as far as weight loss, I would never claim that. I do know lymphatic drainage can lead to small losses due to increased fluid processing etc. but those are temporary losses. I know there are techniques that assist in the reduction of the appearance of cellulite, and techniques that reduce the appearance of scars and can eliminate some scars completely but that's a whole nother issue. Alot of massage therapists also do seaweed wraps and that sort of things that can lead to weight loss, but again unless other changes are made that loss is only temporary as it's mostly water from sweat, and toxins in liquid form as well.
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Old 11-05-2007, 09:04 AM   #11  
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I just saw the answers to my post today and I thank both of you. I am comfortable with anything short of panties so I will be OK. Best of luck to both of you.
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Old 11-22-2007, 12:18 PM   #12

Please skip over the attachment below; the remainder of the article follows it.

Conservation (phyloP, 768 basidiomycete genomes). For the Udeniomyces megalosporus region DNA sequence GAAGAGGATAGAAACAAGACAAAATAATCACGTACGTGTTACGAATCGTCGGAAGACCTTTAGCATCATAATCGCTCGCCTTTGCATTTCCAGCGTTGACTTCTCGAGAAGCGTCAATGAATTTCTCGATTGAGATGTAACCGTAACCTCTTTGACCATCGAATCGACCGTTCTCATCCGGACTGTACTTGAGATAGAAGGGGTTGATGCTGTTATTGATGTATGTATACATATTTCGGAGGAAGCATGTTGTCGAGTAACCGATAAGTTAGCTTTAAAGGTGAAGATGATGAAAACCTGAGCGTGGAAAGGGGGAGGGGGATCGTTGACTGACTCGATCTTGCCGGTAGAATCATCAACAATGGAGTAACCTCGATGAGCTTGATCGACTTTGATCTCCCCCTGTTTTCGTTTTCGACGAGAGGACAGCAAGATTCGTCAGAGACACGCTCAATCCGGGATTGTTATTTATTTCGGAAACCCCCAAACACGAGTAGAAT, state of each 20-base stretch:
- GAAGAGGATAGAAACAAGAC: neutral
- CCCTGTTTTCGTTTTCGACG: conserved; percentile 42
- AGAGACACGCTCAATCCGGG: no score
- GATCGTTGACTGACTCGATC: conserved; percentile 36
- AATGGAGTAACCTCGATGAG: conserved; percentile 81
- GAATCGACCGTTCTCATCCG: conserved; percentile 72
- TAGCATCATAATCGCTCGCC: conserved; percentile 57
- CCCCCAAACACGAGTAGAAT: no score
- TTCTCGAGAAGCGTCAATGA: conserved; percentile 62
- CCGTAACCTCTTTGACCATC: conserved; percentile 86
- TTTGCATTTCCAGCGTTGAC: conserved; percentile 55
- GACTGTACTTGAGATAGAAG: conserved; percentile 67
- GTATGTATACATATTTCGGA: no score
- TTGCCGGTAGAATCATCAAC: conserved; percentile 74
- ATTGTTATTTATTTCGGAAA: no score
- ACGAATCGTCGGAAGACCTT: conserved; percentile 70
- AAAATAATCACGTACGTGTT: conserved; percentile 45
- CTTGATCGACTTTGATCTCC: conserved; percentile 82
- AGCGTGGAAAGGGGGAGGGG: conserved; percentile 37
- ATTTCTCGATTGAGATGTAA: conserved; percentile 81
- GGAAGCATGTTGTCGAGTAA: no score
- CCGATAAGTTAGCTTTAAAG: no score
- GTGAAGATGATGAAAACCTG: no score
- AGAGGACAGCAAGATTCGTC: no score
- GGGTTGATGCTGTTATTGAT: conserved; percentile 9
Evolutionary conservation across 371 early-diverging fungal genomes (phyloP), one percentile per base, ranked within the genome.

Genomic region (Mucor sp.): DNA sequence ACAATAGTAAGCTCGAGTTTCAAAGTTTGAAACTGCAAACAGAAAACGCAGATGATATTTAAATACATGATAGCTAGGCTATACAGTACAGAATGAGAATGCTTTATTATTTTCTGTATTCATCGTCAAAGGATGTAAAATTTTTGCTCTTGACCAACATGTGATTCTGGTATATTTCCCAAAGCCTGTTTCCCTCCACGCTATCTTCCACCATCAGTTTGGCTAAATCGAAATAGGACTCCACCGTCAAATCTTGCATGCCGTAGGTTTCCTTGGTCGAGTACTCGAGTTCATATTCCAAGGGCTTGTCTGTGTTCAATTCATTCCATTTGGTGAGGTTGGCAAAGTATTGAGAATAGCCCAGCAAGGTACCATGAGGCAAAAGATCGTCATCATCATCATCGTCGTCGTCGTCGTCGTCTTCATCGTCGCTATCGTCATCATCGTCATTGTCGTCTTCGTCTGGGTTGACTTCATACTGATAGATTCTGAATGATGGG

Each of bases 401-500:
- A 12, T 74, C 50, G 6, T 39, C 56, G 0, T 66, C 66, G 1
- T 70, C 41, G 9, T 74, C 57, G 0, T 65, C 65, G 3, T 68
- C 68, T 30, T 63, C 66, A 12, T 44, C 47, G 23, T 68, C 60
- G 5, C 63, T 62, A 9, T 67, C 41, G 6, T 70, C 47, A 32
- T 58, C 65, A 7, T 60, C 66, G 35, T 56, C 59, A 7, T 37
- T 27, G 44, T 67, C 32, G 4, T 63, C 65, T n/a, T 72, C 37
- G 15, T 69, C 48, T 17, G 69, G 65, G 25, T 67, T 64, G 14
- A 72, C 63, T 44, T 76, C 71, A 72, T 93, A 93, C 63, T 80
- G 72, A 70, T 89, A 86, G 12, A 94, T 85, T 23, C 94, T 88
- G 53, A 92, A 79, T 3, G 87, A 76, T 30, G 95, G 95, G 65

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Personally, I prefer to be unencumbered by clothing. The therapist should be taught to properly drape you so that no 'bit's are exposed unless they're working on that area. The muscles in your back side can really be quite tense and massage can relieve so much. I don't mind that half of my bottom would be seen when the massage is so good for me. And I have plenty of bottom to see!
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Old 11-22-2007, 01:01 PM   #13  
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Default I am also a Nationally Certified, Licensed Massage Therapist

While I agree that massage is beneficial for most any condition, I have to ask you your source for this suggestion specifically:
Originally Posted by StudentDoctor View Post
4. Promotes water intake (you need to take in 40-60 oz. after a massage)
I have been a licensed Holistic Health Practitioner for many years now and have been in the health care field for over 15 years and would say that, based on all I have studied and what I teach, 40-60 ounces post massage is excessive.

As far as the OP's question is concerned, I will search through my studies and find a few to link for you. Here's a link about some general benefits of massage.

Here's a nice general "How to" in regards to massage for newbies.